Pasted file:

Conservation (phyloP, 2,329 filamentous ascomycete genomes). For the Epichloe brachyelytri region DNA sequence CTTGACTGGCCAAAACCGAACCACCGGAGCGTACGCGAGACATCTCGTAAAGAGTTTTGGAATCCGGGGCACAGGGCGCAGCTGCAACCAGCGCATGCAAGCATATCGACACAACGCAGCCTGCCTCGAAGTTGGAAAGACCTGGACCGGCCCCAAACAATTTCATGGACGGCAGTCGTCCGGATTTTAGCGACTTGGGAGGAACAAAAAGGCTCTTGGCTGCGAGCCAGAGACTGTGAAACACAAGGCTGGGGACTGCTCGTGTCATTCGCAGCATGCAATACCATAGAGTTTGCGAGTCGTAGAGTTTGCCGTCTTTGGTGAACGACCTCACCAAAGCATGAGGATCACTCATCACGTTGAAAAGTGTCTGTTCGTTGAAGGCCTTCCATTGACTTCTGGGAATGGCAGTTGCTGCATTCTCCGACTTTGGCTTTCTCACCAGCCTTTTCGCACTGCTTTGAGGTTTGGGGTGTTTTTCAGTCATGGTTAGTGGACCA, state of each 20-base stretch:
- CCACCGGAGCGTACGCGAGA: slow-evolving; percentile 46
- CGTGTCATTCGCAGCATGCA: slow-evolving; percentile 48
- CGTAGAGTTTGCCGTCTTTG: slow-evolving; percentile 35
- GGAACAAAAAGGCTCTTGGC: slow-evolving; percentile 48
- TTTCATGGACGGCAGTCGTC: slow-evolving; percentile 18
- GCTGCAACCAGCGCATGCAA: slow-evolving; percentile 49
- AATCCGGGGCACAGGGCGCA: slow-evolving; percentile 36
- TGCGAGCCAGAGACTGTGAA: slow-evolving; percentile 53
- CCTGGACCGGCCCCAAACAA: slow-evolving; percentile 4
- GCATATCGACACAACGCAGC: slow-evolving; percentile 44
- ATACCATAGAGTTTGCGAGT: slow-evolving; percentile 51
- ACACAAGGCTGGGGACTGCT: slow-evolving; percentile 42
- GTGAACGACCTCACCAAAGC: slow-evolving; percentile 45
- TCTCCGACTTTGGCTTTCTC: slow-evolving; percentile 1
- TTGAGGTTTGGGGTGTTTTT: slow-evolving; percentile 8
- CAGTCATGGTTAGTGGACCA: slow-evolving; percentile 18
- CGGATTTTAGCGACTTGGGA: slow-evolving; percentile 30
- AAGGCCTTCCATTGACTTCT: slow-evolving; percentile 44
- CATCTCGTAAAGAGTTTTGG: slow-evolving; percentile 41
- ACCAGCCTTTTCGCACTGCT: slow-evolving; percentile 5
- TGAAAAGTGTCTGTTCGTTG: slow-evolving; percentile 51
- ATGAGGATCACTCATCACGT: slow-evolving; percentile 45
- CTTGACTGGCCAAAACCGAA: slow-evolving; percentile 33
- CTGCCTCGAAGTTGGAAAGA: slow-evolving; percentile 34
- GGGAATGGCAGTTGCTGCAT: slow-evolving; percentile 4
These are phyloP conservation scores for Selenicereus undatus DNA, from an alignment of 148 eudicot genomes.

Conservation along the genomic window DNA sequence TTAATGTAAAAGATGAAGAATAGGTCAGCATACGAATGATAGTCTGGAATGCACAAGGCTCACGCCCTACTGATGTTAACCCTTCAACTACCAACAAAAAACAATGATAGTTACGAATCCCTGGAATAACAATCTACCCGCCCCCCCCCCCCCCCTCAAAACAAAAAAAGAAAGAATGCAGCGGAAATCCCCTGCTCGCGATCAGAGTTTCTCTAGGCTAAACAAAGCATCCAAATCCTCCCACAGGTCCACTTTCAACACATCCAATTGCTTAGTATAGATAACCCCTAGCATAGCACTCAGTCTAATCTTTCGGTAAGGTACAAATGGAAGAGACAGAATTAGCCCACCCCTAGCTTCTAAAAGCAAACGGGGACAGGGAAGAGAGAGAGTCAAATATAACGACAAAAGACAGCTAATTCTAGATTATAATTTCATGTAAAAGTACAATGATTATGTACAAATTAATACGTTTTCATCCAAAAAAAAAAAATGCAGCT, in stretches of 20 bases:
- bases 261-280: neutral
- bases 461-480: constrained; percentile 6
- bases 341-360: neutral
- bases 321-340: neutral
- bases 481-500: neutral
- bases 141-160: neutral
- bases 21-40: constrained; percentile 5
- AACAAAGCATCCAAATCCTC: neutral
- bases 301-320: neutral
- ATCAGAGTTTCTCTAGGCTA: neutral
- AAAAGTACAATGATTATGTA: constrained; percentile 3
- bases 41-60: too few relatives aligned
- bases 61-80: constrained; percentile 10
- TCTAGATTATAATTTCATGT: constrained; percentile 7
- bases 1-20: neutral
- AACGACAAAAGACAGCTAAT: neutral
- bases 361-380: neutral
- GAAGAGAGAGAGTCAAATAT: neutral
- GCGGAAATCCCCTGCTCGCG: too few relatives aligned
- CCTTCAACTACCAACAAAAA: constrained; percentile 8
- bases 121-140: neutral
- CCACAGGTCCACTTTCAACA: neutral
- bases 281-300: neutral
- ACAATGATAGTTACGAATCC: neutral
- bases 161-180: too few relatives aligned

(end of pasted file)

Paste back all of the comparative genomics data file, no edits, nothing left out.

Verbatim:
Conservation (phyloP, 2,329 filamentous ascomycete genomes). For the Epichloe brachyelytri region DNA sequence CTTGACTGGCCAAAACCGAACCACCGGAGCGTACGCGAGACATCTCGTAAAGAGTTTTGGAATCCGGGGCACAGGGCGCAGCTGCAACCAGCGCATGCAAGCATATCGACACAACGCAGCCTGCCTCGAAGTTGGAAAGACCTGGACCGGCCCCAAACAATTTCATGGACGGCAGTCGTCCGGATTTTAGCGACTTGGGAGGAACAAAAAGGCTCTTGGCTGCGAGCCAGAGACTGTGAAACACAAGGCTGGGGACTGCTCGTGTCATTCGCAGCATGCAATACCATAGAGTTTGCGAGTCGTAGAGTTTGCCGTCTTTGGTGAACGACCTCACCAAAGCATGAGGATCACTCATCACGTTGAAAAGTGTCTGTTCGTTGAAGGCCTTCCATTGACTTCTGGGAATGGCAGTTGCTGCATTCTCCGACTTTGGCTTTCTCACCAGCCTTTTCGCACTGCTTTGAGGTTTGGGGTGTTTTTCAGTCATGGTTAGTGGACCA, state of each 20-base stretch:
- CCACCGGAGCGTACGCGAGA: slow-evolving; percentile 46
- CGTGTCATTCGCAGCATGCA: slow-evolving; percentile 48
- CGTAGAGTTTGCCGTCTTTG: slow-evolving; percentile 35
- GGAACAAAAAGGCTCTTGGC: slow-evolving; percentile 48
- TTTCATGGACGGCAGTCGTC: slow-evolving; percentile 18
- GCTGCAACCAGCGCATGCAA: slow-evolving; percentile 49
- AATCCGGGGCACAGGGCGCA: slow-evolving; percentile 36
- TGCGAGCCAGAGACTGTGAA: slow-evolving; percentile 53
- CCTGGACCGGCCCCAAACAA: slow-evolving; percentile 4
- GCATATCGACACAACGCAGC: slow-evolving; percentile 44
- ATACCATAGAGTTTGCGAGT: slow-evolving; percentile 51
- ACACAAGGCTGGGGACTGCT: slow-evolving; percentile 42
- GTGAACGACCTCACCAAAGC: slow-evolving; percentile 45
- TCTCCGACTTTGGCTTTCTC: slow-evolving; percentile 1
- TTGAGGTTTGGGGTGTTTTT: slow-evolving; percentile 8
- CAGTCATGGTTAGTGGACCA: slow-evolving; percentile 18
- CGGATTTTAGCGACTTGGGA: slow-evolving; percentile 30
- AAGGCCTTCCATTGACTTCT: slow-evolving; percentile 44
- CATCTCGTAAAGAGTTTTGG: slow-evolving; percentile 41
- ACCAGCCTTTTCGCACTGCT: slow-evolving; percentile 5
- TGAAAAGTGTCTGTTCGTTG: slow-evolving; percentile 51
- ATGAGGATCACTCATCACGT: slow-evolving; percentile 45
- CTTGACTGGCCAAAACCGAA: slow-evolving; percentile 33
- CTGCCTCGAAGTTGGAAAGA: slow-evolving; percentile 34
- GGGAATGGCAGTTGCTGCAT: slow-evolving; percentile 4
These are phyloP conservation scores for Selenicereus undatus DNA, from an alignment of 148 eudicot genomes.

Conservation along the genomic window DNA sequence TTAATGTAAAAGATGAAGAATAGGTCAGCATACGAATGATAGTCTGGAATGCACAAGGCTCACGCCCTACTGATGTTAACCCTTCAACTACCAACAAAAAACAATGATAGTTACGAATCCCTGGAATAACAATCTACCCGCCCCCCCCCCCCCCCTCAAAACAAAAAAAGAAAGAATGCAGCGGAAATCCCCTGCTCGCGATCAGAGTTTCTCTAGGCTAAACAAAGCATCCAAATCCTCCCACAGGTCCACTTTCAACACATCCAATTGCTTAGTATAGATAACCCCTAGCATAGCACTCAGTCTAATCTTTCGGTAAGGTACAAATGGAAGAGACAGAATTAGCCCACCCCTAGCTTCTAAAAGCAAACGGGGACAGGGAAGAGAGAGAGTCAAATATAACGACAAAAGACAGCTAATTCTAGATTATAATTTCATGTAAAAGTACAATGATTATGTACAAATTAATACGTTTTCATCCAAAAAAAAAAAATGCAGCT, in stretches of 20 bases:
- bases 261-280: neutral
- bases 461-480: constrained; percentile 6
- bases 341-360: neutral
- bases 321-340: neutral
- bases 481-500: neutral
- bases 141-160: neutral
- bases 21-40: constrained; percentile 5
- AACAAAGCATCCAAATCCTC: neutral
- bases 301-320: neutral
- ATCAGAGTTTCTCTAGGCTA: neutral
- AAAAGTACAATGATTATGTA: constrained; percentile 3
- bases 41-60: too few relatives aligned
- bases 61-80: constrained; percentile 10
- TCTAGATTATAATTTCATGT: constrained; percentile 7
- bases 1-20: neutral
- AACGACAAAAGACAGCTAAT: neutral
- bases 361-380: neutral
- GAAGAGAGAGAGTCAAATAT: neutral
- GCGGAAATCCCCTGCTCGCG: too few relatives aligned
- CCTTCAACTACCAACAAAAA: constrained; percentile 8
- bases 121-140: neutral
- CCACAGGTCCACTTTCAACA: neutral
- bases 281-300: neutral
- ACAATGATAGTTACGAATCC: neutral
- bases 161-180: too few relatives aligned